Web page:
By Caleb Spencer / Staff Writer

With Halloween coming closer every day, you may be on the hunt for the perfect scary movie to set you in the holiday mood. Submitted for the approval of the Midnight Society, here are 10 scary movies that are perfect picks for the Halloween season.


  1. “The Exorcist” (1973)

“The Exorcist” stands as one of only six horror films to ever be nominated for Best Picture, making it an essential movie to watch during the Halloween season. At the time of release, the film received plenty of controversies regarding the graphic content, but this movie is never graphic for the sole purpose of shock value. Having stood the test of time, “The Exorcist” is a great choice for your friend that says horror movies don’t scare them. 

  1. “Halloween” (1978)

John Carpenter created one of the most iconic horror antagonists in Michael Myers, whose silent stalking throughout the original film sends chills down even the strongest-willed person’s spine. The simplicity of the killer removes any doubt in the viewer’s mind regarding his intent- he won’t stop until he’s satisfied with the carnage he creates. Partially credited for launching the slasher genre into the spotlight, “Halloween” relies on atmosphere and build-up over cheap jump scares, which help make this film an absolute classic. 

  1. “Alien” (1979)

The Nostromo proves to be one of the most terrifying and claustrophobic settings in all of horror, where every shadow may hide the titular alien. Sigourney Weaver stands to be one of the greatest protagonists in all of film history, starring as Ellen Ripley- she helps carry “Alien” and make it a classic movie that everyone should see. 

  1. “The Thing” (1982)

Without exaggeration, “The Thing” is my favorite movie of all time. Following scientists in Antarctica that find themselves facing an alien lifeforce that perfectly mimics living matter, this film creates a palpable sense of paranoia in every scene because any of the crew could be the murderous alien. The practical effects work in the film makes the alien threat feel real and intimidating. Constantly entertaining, intense, and violent, “The Thing” delivers on every level.

  1. “Nightmare on Elm Street” (1984)

Hosting one of the more creative slasher setups of its era, “Nightmare on Elm Street” pits a group of high school friends against the classic horror icon, Freddy Krueger. Having the killer appear only in dreams leads to interesting and creative kills that are difficult to watch but impossible to turn away from. Freddy Krueger finds joy in what he does, which makes watching him work strangely entertaining, helping create the classic that is “Nightmare on Elm Street”.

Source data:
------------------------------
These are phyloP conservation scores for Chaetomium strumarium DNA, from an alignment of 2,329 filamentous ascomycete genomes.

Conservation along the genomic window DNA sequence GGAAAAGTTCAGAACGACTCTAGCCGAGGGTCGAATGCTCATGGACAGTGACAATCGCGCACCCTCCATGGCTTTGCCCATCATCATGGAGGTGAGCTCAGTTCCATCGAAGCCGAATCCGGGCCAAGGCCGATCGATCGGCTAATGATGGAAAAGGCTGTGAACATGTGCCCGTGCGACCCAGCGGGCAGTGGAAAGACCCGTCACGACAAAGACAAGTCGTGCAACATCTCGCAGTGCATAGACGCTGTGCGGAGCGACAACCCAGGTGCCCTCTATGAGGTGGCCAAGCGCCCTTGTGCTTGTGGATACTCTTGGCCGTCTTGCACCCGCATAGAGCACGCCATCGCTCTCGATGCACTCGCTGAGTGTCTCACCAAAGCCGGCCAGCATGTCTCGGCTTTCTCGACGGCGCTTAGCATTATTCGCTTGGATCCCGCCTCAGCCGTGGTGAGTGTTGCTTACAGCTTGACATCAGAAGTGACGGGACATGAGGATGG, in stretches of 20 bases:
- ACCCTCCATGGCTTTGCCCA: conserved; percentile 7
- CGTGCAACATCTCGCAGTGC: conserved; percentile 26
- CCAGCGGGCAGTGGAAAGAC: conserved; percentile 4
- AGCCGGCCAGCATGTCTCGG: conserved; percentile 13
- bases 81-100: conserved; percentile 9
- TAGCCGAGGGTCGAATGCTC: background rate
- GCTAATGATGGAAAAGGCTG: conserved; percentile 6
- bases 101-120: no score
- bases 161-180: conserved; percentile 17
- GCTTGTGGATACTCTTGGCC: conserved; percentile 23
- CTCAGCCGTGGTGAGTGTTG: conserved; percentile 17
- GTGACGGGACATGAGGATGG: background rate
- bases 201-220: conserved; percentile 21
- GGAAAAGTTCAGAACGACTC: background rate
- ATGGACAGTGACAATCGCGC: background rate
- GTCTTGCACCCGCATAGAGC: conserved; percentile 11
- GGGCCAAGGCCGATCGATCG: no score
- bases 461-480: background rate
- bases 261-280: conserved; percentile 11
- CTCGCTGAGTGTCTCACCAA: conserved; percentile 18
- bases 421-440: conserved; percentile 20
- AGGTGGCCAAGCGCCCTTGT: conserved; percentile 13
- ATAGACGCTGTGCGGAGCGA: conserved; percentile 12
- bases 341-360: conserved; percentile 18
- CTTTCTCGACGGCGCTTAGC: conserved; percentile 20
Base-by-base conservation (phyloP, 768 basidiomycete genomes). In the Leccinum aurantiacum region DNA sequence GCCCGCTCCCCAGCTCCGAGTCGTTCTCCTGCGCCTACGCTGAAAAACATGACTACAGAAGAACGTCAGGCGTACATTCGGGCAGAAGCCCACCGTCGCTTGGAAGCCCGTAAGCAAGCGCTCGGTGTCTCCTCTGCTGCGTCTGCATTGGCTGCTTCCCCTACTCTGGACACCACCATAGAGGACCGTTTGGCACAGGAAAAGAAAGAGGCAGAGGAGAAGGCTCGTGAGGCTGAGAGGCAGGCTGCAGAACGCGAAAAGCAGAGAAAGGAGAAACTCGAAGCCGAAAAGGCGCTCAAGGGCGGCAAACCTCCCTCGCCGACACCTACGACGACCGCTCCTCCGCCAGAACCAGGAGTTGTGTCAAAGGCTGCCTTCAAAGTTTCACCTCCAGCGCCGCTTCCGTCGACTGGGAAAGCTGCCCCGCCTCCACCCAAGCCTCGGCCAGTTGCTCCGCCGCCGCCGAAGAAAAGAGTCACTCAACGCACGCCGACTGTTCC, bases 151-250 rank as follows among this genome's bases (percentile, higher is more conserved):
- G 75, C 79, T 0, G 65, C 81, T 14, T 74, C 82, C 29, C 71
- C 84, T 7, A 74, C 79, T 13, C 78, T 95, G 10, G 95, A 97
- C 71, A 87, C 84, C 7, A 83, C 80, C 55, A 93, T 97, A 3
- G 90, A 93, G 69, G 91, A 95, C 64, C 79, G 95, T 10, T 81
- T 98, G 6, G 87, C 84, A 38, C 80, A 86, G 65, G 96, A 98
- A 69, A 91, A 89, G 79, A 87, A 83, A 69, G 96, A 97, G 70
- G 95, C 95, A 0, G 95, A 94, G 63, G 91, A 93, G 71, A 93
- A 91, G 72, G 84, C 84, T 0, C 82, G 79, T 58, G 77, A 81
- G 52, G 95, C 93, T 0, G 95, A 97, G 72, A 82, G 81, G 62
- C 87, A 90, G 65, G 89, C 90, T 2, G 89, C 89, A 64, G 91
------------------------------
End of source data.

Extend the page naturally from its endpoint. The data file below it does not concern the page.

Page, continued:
1. “Texas Chainsaw Massacre” (1974)

Crude, violent, and disturbing, “Texas Chainsaw Massacre” captures everything that I enjoy in a fun horror movie (no, I am not OK). Iconic moments like the dinner scene and the chainsaw dance stand out in my mind as some of my favorite moments in any film, and they serve as perfect examples of effective filmmaking on a budget. While most definitely not for everyone, I would recommend this movie to anyone. 

  1. “The Fly” (1986)

If I had to sum up this movie in one word, that word would be “gross.” Almost none of “The Fly” makes for comfortable viewing, as you watch Jeff Goldblum slowly transform from human to grotesque humanoid fly. However, the appeal of this film isn’t only the spectacular practical effects- the romantic tale between Jeff Goldblum and Geena Davis serves as the backbone for the rest of the film, turning pointless body horror into something much more substantial. While hard to watch for the large majority of the runtime, “The Fly” is worth a viewing if you’re looking for some disgusting content.

  1. “Hellraiser” (1987)

“Hellraiser” is a film that further proves that I am not, in fact, OK at all. Featuring a plot summary that is in no way newspaper appropriate, Clive Barker’s third film somehow made sadomasochism into an enjoyable, albeit deeply disturbing, horror film. Made with a relatively small budget, “Hellraiser” accomplishes some stellar practical effects work that will make even the most seasoned horror movie veteran wince. Propped up by an incredibly macabre series of events, “Hellraiser” delivers on every note that it needs to hit.

  1. “Candyman” (1992)

Directed by the same man behind “Hellraiser”, “Candyman” features less gratuitous violence in favor of a mystery about the main character and her relationship to the titular villain. Tony Todd’s performance as Candyman feels eerie and menacing, placing him among some of my favorite horror movie monsters. This movie feels theatrical and over-the-top without ever stepping into outright ridiculous territory, and makes for a fun and engaging viewing experience.

  1. “Hereditary” (2018)

Nothing about this movie makes for an easy watch. “Hereditary” combines family drama and horror in a way that boosts both aspects to unnerving extremes. The majority of the lengthy runtime is spent building the tension between each family member to the breaking point, all the way to one of the most harrowing and jaw-dropping final 20 minutes in any movie I’ve ever seen. Exploring the dangerous effects of grief on a family, Ari Aster pulled zero punches, which resulted in an excruciating horror film that I cannot recommend enough.

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